A map of the part of Auvergne we spent our time in,
around Mauriac, and Salers

Click on the map to enlarge it.

One regret I had about our visit to the Conches dairy farm at Saint-Chamant was that Eric Lafon didn't have any of his butter for sale when we were there. After they curdle the milk, they separate the cream from the rest of the whey. With that cream they make butter twice a week and sell it in their store, on the premises. It had all been sold the day we were there.

The Lafon family also sells most of the cheese they make right there in their own shop. Can you imagine how much cheese they make annually? Thirty tons! That's 30,000 kilograms. That's two 40 kg cheeses a day, 365 days a year. They have 50 cows, and each cow gives as much as 10 liters of milk every day.

By the way, Eric Lafon is also the first deputy mayor of the village of Saint-Chamant.

Here are a few links to sites with information about Cantal and Salers cheese, all in French:

This is the fifth of five topics about cheese-making in the Cantal.
Here are links to all the topics: 1
- 2 - 3 - 4 - 5

23 September 2009

Making cheese morning and night

This is the fourth of five topics about cheese-making in the Cantal.
Here are links to all the topics: 1
- 2 - 3 - 4 - 5

On dairy farms that produce the cheese called Salers [sah-LEHR], two batches are made every day. The first cheese is made in the morning, after the morning milking. The second is made in the evening, after the afternoon milking. Each time, the milk from the traite is brought in and made into cheese immediately, without ever having to be refrigerated. That seems to be one of the keys to how good it is — refrigerating the milk would alter its qualities.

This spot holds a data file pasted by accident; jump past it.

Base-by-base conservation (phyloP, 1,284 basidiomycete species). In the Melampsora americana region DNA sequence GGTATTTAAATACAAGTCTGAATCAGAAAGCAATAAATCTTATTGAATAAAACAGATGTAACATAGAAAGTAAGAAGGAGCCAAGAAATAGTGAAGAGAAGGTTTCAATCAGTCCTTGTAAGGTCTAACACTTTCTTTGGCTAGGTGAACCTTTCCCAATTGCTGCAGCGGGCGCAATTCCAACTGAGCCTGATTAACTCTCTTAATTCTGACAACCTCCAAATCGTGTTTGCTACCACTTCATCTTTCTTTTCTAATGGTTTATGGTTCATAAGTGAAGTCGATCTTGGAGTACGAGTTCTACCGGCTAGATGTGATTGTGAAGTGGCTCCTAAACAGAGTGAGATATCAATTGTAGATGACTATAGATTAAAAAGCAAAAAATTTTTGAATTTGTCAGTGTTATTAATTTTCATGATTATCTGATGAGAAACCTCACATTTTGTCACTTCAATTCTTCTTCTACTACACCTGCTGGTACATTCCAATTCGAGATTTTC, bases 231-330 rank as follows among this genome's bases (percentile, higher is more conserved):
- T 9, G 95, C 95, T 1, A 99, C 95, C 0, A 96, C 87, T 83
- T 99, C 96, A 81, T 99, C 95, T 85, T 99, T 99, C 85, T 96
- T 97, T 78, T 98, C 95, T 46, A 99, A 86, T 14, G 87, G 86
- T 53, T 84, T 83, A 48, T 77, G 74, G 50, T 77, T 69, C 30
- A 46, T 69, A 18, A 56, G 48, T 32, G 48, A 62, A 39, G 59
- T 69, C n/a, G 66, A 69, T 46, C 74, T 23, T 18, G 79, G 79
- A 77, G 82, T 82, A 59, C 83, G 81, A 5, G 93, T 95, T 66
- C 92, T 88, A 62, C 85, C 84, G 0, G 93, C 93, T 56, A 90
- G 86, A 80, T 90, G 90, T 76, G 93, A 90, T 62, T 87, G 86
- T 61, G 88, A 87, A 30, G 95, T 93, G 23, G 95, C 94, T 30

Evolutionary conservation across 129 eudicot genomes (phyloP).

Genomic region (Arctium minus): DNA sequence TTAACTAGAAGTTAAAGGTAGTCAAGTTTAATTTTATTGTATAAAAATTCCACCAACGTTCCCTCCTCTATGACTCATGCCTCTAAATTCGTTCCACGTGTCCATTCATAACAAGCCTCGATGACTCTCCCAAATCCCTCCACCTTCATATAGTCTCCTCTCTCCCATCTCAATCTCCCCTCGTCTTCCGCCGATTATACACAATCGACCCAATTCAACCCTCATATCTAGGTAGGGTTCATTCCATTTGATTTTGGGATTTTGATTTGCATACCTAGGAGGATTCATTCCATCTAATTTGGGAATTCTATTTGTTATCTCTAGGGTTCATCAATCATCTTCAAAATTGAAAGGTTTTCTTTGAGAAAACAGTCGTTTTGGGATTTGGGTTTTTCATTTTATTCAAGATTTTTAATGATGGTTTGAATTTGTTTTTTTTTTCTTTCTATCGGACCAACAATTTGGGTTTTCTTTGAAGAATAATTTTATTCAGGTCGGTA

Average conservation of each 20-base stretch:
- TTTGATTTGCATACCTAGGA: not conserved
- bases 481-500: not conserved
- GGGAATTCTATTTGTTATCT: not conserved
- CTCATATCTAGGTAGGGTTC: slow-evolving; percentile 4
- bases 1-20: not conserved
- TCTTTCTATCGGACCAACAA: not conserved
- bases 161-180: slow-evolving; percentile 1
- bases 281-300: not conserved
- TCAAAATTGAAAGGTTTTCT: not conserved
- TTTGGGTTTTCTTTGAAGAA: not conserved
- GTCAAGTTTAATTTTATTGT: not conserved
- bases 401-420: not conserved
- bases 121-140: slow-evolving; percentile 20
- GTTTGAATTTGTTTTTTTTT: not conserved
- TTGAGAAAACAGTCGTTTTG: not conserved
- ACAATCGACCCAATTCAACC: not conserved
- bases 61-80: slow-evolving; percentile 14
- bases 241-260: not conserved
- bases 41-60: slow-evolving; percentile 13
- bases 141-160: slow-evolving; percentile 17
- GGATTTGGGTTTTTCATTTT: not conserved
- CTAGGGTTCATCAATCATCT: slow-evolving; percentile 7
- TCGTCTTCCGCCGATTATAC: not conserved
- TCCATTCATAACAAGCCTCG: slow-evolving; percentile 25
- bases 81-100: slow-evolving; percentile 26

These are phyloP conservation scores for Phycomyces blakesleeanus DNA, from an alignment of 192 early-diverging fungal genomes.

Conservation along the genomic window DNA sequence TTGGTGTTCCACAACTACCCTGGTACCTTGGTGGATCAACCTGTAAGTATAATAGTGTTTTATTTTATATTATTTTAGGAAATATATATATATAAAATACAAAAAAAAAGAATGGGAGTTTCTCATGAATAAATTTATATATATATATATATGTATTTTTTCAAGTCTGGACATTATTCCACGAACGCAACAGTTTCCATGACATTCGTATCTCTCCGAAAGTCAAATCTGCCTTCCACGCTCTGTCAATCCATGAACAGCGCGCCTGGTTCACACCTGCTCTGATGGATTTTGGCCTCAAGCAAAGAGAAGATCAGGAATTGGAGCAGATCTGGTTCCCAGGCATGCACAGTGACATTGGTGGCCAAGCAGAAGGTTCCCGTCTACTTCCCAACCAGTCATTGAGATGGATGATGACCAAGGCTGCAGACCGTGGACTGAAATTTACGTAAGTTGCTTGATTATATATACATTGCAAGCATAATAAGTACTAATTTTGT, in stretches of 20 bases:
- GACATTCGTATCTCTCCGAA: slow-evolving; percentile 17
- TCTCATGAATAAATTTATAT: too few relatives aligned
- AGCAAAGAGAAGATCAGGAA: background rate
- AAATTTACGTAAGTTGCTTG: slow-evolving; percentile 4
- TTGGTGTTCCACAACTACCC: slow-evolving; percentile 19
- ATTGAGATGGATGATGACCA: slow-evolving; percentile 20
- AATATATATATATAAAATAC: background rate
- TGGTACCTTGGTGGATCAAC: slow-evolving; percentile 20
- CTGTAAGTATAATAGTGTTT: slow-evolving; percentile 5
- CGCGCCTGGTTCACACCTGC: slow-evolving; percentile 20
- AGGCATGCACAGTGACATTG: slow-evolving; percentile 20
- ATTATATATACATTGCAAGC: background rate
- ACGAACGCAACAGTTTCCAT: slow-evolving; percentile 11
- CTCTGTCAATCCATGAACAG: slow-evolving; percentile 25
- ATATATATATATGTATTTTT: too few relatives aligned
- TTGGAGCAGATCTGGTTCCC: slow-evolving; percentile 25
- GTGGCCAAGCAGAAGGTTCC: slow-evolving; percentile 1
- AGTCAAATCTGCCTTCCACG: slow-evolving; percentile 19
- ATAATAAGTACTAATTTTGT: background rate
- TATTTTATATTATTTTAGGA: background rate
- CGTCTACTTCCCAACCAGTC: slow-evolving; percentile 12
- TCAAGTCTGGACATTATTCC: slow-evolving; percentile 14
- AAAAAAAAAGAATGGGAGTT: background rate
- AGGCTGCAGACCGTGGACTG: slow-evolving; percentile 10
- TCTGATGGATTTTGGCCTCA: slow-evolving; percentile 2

French A.O.C. (Appellation d'Origine Contôlée) and European A.O.P. (Appellation d'Origine Protégée) rules require that Salers be made that way. They also require that it be made only during the months when the cows spend their days out in the pastures — April 15 to November 15 — and graze exclusively on the local vegetation. Along with grasses, the pastures are also full of wild aromatic plants that flavor the cows' milk and give the cheese its unique taste. The grasses and plants the cows graze on also give the cheese (and the whey) a nice yellow color.

The curds are pressed, cut into chunks, and pressed again
several times over about an hour to remove as
much of the whey, le petit lait, as possible.

Other A.O.C. rules specify that Salers cheese can only be made in a well-defined geographical area, that being the the département du Cantal. The milk must not be pasteurized, and Salers cheese must be made on farms, not in dairies. There are about 80 dairy farms that make Salers. They and other producers also make Cantal cheese, which is only slightly different — Salers is Cantal that's made on farms and only in summer.

The whey is run through a a centrifuge to spin off the cream,
which is used
to make butter twice a week.

What the rules don't state is that the milk used for Salers cheese must come from cows of the Salers breed. Salers cows will only give milk in the presence of their calves. At milking time, the calf is brought to its mother and it begins to suckle. Then the calf is pulled away and the milking machine attached. When most of the milk has been taken, the calf is allowed to finish feeding. All that is a lot of trouble for the farmers, I think.

As a result, most of them have herds of cows of other breeds, especially Montbéliardes. Those are, I believe, the cows with splotches of brown or black on white in the pictures I posted yesterday. Montbéliardes give a lot of milk, don't need to have their calves present during the milking process, and produce milk that they say is very similar to the milk given by Salers cows.